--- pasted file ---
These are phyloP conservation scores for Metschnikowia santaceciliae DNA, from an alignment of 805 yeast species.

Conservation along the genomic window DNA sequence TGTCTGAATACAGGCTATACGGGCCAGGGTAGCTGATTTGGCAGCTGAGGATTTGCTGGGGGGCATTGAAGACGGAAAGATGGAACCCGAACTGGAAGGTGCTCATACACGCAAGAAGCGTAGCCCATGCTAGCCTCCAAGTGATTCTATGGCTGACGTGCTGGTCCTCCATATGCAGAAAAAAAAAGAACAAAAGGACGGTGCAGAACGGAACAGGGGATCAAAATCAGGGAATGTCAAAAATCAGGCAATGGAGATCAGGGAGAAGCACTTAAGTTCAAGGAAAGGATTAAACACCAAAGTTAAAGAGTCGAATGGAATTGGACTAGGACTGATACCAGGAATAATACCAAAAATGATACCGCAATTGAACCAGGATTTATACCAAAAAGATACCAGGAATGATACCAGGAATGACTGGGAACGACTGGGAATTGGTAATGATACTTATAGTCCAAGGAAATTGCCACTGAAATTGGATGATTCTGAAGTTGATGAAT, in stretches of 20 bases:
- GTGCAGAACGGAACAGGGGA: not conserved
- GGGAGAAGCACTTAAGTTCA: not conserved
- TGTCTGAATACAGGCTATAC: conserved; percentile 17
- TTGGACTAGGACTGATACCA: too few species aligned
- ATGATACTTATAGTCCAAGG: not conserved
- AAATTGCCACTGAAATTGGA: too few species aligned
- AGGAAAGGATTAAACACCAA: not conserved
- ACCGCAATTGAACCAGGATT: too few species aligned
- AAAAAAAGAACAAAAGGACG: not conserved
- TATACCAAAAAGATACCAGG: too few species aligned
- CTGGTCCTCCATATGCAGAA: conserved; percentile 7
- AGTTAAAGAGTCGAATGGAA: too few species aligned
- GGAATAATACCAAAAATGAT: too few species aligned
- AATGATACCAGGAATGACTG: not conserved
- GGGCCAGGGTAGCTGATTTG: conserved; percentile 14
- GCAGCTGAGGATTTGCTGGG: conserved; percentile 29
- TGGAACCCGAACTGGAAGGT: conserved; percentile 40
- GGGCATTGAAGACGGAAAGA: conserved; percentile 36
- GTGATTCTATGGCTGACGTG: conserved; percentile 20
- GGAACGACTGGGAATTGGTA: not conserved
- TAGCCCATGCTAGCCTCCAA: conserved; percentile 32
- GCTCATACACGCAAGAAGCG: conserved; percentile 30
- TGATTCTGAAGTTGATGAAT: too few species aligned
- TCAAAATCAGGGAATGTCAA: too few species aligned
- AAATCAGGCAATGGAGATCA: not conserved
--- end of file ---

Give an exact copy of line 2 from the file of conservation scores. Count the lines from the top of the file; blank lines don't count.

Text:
Conservation along the genomic window DNA sequence TGTCTGAATACAGGCTATACGGGCCAGGGTAGCTGATTTGGCAGCTGAGGATTTGCTGGGGGGCATTGAAGACGGAAAGATGGAACCCGAACTGGAAGGTGCTCATACACGCAAGAAGCGTAGCCCATGCTAGCCTCCAAGTGATTCTATGGCTGACGTGCTGGTCCTCCATATGCAGAAAAAAAAAGAACAAAAGGACGGTGCAGAACGGAACAGGGGATCAAAATCAGGGAATGTCAAAAATCAGGCAATGGAGATCAGGGAGAAGCACTTAAGTTCAAGGAAAGGATTAAACACCAAAGTTAAAGAGTCGAATGGAATTGGACTAGGACTGATACCAGGAATAATACCAAAAATGATACCGCAATTGAACCAGGATTTATACCAAAAAGATACCAGGAATGATACCAGGAATGACTGGGAACGACTGGGAATTGGTAATGATACTTATAGTCCAAGGAAATTGCCACTGAAATTGGATGATTCTGAAGTTGATGAAT, in stretches of 20 bases: